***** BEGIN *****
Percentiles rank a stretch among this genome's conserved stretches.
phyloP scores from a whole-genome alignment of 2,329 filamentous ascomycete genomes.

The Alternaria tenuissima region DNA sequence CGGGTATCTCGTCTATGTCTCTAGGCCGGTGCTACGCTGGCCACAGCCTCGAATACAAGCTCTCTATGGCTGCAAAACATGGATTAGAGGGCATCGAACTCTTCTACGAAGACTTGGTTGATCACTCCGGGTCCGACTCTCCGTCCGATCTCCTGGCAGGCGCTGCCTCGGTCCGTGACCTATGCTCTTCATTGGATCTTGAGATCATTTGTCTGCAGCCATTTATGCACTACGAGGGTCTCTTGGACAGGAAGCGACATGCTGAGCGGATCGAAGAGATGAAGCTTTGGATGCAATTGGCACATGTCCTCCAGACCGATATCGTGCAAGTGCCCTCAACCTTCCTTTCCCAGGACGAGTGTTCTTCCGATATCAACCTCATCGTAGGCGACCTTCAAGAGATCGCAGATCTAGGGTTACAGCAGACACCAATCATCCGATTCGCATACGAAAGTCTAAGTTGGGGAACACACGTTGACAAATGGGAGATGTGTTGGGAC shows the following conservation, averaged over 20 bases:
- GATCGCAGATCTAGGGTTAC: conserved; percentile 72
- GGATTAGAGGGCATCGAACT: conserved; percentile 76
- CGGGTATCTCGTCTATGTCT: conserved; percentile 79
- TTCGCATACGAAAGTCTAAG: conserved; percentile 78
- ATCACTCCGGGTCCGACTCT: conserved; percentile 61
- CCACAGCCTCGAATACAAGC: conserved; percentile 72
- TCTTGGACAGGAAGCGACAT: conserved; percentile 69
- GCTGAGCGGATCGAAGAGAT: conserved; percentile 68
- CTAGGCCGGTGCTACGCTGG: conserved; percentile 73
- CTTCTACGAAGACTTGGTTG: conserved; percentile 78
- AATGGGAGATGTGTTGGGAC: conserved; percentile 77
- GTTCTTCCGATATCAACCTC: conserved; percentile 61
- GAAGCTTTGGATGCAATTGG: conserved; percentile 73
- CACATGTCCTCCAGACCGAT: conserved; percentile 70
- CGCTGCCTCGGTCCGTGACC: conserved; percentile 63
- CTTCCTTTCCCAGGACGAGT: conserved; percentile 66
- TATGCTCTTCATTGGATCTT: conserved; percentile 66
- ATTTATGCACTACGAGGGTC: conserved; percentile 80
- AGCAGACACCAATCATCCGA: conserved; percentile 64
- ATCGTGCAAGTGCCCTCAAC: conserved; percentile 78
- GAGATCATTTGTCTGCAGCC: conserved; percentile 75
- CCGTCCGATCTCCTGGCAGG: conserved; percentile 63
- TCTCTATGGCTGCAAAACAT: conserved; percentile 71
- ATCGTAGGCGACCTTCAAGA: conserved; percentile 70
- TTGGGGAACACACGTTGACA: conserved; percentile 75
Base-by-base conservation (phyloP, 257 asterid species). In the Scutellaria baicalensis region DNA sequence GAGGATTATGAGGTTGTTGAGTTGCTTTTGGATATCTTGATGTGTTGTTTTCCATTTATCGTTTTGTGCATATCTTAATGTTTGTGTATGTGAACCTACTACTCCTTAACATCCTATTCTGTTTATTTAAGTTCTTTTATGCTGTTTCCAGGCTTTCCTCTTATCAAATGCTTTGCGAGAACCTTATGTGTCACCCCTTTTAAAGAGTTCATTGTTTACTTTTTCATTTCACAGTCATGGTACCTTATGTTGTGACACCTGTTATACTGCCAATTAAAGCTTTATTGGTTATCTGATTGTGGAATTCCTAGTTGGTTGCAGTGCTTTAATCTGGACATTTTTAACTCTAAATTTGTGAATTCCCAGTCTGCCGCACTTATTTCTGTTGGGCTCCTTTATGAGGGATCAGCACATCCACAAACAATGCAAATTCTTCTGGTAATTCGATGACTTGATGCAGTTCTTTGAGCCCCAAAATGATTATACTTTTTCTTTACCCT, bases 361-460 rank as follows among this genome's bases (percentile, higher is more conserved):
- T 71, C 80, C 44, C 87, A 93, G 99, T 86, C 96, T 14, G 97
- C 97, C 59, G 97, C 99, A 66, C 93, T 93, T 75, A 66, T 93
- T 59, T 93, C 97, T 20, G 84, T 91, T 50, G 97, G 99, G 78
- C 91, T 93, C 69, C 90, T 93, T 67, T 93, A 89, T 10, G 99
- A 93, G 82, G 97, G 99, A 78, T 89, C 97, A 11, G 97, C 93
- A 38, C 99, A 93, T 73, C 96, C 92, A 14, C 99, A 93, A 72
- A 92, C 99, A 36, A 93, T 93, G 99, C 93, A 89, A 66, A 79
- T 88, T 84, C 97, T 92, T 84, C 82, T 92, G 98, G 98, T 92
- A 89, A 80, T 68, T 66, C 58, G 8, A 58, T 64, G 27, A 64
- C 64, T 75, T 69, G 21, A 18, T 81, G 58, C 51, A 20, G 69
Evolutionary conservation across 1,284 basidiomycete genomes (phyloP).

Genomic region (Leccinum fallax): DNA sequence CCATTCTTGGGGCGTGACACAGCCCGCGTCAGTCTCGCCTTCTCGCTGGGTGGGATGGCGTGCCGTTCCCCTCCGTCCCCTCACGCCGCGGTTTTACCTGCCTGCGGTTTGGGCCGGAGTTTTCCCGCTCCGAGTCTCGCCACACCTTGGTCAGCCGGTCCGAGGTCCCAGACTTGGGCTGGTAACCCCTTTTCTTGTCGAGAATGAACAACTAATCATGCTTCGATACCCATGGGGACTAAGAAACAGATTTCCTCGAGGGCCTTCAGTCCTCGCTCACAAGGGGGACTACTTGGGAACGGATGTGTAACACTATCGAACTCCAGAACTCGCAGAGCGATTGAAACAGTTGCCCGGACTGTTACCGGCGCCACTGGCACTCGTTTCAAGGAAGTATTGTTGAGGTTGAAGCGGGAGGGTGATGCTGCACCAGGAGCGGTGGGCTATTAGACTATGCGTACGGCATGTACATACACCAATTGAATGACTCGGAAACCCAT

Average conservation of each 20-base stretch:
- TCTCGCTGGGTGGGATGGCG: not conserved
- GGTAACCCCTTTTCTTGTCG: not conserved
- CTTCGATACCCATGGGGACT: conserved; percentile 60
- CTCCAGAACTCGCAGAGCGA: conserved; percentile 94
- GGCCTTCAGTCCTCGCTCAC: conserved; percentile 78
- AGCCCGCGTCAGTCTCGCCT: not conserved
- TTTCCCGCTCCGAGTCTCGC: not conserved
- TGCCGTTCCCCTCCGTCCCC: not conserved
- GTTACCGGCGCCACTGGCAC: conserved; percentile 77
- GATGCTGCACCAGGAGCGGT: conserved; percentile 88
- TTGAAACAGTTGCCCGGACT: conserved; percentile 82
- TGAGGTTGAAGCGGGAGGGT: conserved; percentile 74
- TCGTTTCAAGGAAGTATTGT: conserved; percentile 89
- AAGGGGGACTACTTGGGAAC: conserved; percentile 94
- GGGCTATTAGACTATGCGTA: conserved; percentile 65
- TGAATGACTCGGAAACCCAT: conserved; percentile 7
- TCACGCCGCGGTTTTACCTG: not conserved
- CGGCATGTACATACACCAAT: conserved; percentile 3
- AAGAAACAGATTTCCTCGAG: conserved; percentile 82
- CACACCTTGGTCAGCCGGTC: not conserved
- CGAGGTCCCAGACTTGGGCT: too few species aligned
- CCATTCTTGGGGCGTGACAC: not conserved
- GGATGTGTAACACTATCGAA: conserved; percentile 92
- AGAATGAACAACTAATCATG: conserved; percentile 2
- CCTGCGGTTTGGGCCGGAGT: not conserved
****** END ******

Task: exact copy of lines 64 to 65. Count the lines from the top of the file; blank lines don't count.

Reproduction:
- CCATTCTTGGGGCGTGACAC: not conserved
- GGATGTGTAACACTATCGAA: conserved; percentile 92